clothes. As for the red hair, well, he’d used the brushes in the dressing case. A hairbrush can be a telltale thing when a fellow begins to lose his hair, and that’s usually when he reaches middle life.” He sighed. "But the picture’s out of focus, George.
BY THE TIME this is read, the Coronation will be five or six weeks past. Through the cabled press dispatches and the B. B. C.’s broadcasts you would, on May 12th, receive a vivid impression of the great ceremony in Westminster Abbey, of the progress of the mighty procession through the streets of London.By H. NAPIER MOORE10 min
TO UNDERSTAND the attitude of the FrenchCanadians on the question of Canadian foreign policy and the related problem of national defense, one has to go back to the South African War. That war, which broke out scarcely two years after the advent to power of the French-Canadian Laurier and his Liberals, furnished the French-Canadians with the opportunity of formulating their theories and their doctrines in respect of Imperial relations; and these theories and doctrines constituted then, and still constitute, the basis for the French-Canadian’s position in respect of Canada’s foreign policy.By JEAN BRUCHESI10 min
DO YOU like dinner rolls? Perhaps you grumble at the hard crust and springy interior of those which commonly find their way to hotel and boarding house tables. If so, you have something in common with C. H. Carlisle, president of the Dominion Bank, of Great Lakes Paper Co., of Canada Bread Co., of Wellesley Hospital, holder of many other important directorships and for twenty-five years president and chief executive of Goodyear Tire and Rubber Co. of Canada.By KENNETH R. WILSON7 min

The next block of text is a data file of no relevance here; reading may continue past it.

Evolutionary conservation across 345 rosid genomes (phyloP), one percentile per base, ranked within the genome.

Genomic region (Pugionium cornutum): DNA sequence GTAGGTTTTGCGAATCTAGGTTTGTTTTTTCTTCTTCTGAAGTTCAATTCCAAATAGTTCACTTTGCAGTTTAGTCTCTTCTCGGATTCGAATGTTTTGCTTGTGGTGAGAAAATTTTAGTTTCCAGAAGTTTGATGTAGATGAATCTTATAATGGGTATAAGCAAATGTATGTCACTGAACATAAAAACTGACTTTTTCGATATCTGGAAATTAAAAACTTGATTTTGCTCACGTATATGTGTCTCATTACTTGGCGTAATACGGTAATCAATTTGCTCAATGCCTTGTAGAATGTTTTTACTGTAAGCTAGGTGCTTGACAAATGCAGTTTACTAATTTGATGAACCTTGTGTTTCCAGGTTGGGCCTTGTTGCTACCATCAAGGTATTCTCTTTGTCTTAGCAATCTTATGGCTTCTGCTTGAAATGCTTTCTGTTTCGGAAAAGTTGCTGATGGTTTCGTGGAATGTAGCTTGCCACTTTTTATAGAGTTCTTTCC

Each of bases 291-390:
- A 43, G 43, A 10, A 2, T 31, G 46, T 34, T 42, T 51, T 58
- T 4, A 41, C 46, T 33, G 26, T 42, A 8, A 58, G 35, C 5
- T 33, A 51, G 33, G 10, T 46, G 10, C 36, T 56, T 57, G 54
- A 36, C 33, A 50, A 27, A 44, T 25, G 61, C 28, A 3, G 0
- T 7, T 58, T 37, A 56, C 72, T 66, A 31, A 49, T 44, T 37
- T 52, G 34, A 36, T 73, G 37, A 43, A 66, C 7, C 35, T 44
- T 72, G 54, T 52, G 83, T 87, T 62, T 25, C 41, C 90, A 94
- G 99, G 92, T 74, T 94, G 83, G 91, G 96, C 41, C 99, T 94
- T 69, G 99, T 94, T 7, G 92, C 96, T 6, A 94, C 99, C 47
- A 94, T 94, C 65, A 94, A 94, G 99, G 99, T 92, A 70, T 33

OTTAWA these days has forgotten about Ottawa. It thinks mostly of Queen’s Park. Of Mr. Mitchell Hepburn. What it thinks of Ontario’s Premier is worth recording. Ottawa, rightly or wrongly, is concerned about the possible outcome of Mr. Hepburn’s handling of the labor situation.By A POLITICIAN WITH A NOTEBOOK7 min
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